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04/10/08 7:55AM By Tom Slayton
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(HOST) Commentator Tom Slayton is a veteran journalist and editor-emeritus of Vermont Life magazine. He agrees with the popular notion that spring returns on the wing, but you may be surprised by the bird that he has in mind.  

(SLAYTON) This week's bright skies and warm sunshine have confirmed what many of us had almost begun to doubt: that yes, there will be spring this year.

Actually, though, there were some pretty strong clues nearly a month ago that spring was coming. That was about the time that birders throughout the state began seeing red-winged blackbirds. And redwings, more than robins, are the true harbingers of spring, at least in Vermont.

Early spring in Vermont is a rough and rugged time. It's a special part of my Vermont, a time when snowbanks start to crumble, back roads turn to mudholes, and steam begins to issue from sugarhouses across the state. Mud and maple syrup go together, for reasons that are as obvious as melting ice. And suddenly, Vermont wakes up from winter; there's work to be done!

However, we're not the only ones waking up and going about our business. There are lots of new birds arriving every day now. But the redwings have been infiltrating for weeks!

And now their raucous call can be heard along every bog, swamp and waterway: Okaleee! He shouts. Loud, harsh, and belligerent, the redwing's unmusical call is music to my ears.

There are a couple of fairly obvious places I go to see and hear this harbinger of early spring. One is Berlin Pond. But this year, because of the winter's heavy snowpack, the pond has been slow to open up. So I went to my other good redwing spot down along the Winooski River.

And there I was in luck. The river was open and flowing, and along its banks, hordes of redwings were swirling about, calling and jousting with one another for territory.

Actually it's only the male redwings that come up to Vermont now. Flocks of them swarm into the state en masse and as soon as they arrive, begin noisily competing for good nesting turf. Like any young bachelors, they're getting ready for the arrival of the ladies. They have a variety of calls and aggressive postures, all designed to bluff competing males away from the favored territory they have selected for their own.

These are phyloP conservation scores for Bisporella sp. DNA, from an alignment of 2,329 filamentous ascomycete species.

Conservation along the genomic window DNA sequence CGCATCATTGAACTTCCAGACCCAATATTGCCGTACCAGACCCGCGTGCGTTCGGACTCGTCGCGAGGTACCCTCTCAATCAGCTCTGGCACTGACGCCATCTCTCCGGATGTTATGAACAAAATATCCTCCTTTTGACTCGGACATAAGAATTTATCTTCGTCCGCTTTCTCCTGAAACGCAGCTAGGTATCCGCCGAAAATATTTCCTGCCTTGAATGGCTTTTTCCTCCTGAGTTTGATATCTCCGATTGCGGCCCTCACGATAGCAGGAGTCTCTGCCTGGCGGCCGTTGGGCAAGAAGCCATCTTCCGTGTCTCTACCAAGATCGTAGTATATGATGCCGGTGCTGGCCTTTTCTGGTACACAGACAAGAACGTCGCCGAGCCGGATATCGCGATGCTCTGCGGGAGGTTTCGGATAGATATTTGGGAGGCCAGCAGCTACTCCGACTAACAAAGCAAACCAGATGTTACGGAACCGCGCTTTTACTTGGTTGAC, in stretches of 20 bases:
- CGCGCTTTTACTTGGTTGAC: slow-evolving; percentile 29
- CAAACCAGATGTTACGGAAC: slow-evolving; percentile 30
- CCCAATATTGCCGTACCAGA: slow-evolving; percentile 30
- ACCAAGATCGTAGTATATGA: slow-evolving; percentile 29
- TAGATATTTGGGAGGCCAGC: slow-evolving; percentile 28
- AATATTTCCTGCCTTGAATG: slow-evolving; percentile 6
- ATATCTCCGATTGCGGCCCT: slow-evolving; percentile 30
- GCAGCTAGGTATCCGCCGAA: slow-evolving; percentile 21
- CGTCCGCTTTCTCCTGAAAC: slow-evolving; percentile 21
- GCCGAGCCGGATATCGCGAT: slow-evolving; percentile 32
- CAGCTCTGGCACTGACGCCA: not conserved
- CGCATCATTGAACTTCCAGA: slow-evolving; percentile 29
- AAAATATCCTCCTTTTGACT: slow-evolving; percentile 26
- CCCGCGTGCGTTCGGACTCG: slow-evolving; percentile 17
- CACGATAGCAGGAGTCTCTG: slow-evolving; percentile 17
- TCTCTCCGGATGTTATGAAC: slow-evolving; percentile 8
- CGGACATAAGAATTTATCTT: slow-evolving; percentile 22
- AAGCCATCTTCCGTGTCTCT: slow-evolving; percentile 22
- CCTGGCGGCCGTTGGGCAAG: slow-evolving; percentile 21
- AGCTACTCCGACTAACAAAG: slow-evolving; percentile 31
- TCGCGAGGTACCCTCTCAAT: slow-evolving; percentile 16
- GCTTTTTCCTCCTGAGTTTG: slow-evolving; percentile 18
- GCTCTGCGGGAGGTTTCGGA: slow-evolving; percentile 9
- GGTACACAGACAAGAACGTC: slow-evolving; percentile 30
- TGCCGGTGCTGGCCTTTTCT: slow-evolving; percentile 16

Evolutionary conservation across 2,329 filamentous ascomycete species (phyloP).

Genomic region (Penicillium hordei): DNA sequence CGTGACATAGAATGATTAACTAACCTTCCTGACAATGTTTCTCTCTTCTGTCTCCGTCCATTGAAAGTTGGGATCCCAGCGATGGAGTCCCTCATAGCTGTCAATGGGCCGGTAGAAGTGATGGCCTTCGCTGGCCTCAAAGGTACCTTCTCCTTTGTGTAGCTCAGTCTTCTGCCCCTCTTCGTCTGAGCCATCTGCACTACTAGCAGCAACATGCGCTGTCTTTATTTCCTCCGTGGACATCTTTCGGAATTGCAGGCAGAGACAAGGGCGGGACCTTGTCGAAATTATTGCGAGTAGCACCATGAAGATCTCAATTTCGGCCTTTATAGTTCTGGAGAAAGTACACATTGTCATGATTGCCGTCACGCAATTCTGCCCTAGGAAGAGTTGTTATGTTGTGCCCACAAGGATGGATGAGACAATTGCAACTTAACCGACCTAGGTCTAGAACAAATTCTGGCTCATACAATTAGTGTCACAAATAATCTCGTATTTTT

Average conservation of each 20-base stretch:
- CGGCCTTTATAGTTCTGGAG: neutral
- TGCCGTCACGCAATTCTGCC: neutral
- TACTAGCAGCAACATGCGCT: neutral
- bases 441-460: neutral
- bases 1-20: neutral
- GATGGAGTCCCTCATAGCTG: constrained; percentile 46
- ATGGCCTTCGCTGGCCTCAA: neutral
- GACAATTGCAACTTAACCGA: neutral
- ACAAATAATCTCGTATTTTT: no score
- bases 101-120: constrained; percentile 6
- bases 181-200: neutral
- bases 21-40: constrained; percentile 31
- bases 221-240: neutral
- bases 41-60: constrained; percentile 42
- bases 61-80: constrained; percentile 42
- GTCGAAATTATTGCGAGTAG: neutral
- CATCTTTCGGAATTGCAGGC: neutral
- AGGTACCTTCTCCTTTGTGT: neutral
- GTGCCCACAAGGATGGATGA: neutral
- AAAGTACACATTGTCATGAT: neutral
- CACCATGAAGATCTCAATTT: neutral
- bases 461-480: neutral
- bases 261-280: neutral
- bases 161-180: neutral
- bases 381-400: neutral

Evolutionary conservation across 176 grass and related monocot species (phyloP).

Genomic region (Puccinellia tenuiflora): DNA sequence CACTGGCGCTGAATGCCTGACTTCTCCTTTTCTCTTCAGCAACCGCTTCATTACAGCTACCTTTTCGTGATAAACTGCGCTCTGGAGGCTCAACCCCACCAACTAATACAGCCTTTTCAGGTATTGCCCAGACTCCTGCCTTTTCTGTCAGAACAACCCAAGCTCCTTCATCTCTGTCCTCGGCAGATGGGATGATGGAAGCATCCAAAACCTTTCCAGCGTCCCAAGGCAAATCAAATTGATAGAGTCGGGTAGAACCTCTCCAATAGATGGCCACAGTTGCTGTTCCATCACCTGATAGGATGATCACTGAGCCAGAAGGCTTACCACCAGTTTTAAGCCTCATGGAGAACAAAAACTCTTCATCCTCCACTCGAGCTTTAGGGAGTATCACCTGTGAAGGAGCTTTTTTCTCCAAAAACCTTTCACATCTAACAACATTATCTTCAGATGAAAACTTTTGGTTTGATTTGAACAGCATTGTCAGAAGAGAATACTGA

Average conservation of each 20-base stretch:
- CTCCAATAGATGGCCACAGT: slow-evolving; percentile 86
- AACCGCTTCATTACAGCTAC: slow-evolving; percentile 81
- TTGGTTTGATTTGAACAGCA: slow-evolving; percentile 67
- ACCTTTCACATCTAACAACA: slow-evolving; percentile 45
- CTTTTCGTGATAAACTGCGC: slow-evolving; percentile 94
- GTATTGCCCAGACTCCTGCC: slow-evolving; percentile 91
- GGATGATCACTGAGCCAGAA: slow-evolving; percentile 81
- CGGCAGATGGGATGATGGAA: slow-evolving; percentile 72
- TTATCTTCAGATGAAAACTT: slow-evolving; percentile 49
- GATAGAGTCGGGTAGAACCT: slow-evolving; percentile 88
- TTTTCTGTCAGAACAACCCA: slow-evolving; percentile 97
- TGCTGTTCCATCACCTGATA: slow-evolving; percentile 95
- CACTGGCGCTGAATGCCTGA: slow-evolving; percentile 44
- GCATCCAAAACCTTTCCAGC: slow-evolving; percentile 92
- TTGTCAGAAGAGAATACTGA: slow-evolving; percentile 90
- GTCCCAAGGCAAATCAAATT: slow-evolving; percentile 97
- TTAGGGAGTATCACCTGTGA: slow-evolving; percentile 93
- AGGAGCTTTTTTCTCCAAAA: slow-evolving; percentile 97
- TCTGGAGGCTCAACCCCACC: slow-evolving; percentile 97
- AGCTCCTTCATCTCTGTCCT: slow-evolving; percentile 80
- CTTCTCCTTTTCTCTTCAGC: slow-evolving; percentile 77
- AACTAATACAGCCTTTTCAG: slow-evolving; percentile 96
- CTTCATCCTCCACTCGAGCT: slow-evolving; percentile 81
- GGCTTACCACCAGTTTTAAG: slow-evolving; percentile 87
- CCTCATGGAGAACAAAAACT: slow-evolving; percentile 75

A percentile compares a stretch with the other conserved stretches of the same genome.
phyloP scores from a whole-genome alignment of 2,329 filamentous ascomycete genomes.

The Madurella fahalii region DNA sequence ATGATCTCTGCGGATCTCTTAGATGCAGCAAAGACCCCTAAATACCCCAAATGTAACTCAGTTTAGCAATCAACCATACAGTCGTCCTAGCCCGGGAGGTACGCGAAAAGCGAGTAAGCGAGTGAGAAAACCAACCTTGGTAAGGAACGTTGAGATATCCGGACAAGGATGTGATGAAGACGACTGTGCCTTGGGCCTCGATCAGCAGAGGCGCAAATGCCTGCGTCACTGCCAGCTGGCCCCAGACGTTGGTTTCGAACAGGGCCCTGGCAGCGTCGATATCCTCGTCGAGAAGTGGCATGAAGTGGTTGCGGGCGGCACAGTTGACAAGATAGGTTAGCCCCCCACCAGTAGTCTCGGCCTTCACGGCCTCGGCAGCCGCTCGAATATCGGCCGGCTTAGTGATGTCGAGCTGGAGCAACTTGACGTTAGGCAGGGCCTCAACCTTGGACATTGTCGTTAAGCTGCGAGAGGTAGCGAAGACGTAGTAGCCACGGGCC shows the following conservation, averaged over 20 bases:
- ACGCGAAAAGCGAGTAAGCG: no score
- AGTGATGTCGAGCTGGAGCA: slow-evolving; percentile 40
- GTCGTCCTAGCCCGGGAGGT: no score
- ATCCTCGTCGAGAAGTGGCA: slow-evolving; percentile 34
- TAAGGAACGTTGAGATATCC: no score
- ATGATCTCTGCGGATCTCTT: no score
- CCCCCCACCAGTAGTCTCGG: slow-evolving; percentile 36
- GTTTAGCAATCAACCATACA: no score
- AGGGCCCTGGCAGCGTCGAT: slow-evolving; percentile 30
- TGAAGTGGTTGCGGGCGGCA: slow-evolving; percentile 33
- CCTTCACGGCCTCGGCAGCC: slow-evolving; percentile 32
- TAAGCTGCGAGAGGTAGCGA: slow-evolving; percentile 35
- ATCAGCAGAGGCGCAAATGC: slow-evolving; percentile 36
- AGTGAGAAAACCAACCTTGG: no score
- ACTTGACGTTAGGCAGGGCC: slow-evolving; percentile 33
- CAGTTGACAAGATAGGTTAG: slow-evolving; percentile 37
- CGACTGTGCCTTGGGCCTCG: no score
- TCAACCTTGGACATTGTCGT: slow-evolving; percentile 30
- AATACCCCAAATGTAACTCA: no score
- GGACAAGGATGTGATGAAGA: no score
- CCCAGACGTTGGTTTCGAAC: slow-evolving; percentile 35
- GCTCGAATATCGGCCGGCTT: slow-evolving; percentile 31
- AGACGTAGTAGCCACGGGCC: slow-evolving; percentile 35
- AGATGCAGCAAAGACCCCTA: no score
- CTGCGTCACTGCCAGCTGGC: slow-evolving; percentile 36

A few weeks after the males arrival, flocks of females come in. They perch and wait for the males to make fools of themselves over them. As with our species, that usually doesn't take long, and females then select the mate and the territory they prefer and set about breeding and nesting.

By fall, the males' feathers, so glossy in the spring, have declined to a dull sheen and their once-brilliant red-and-yellow shoulder epaulets are faded and worn. It's now, in the early spring, that the males are at their most brilliant, and noisiest! They flash their flaming red epaulets at one another, pose belligerently, and call noisly, vigorously, insistently from every eminence and treetop.  

For me they are the true sound of spring in Vermont raucous, jarring, and loud. It goes well with this inspiring, ragged-but-right season. And my guess is that after this winter, even though they're technically flatlanders, they are a welcome sight, indeed, for many Vermonters!
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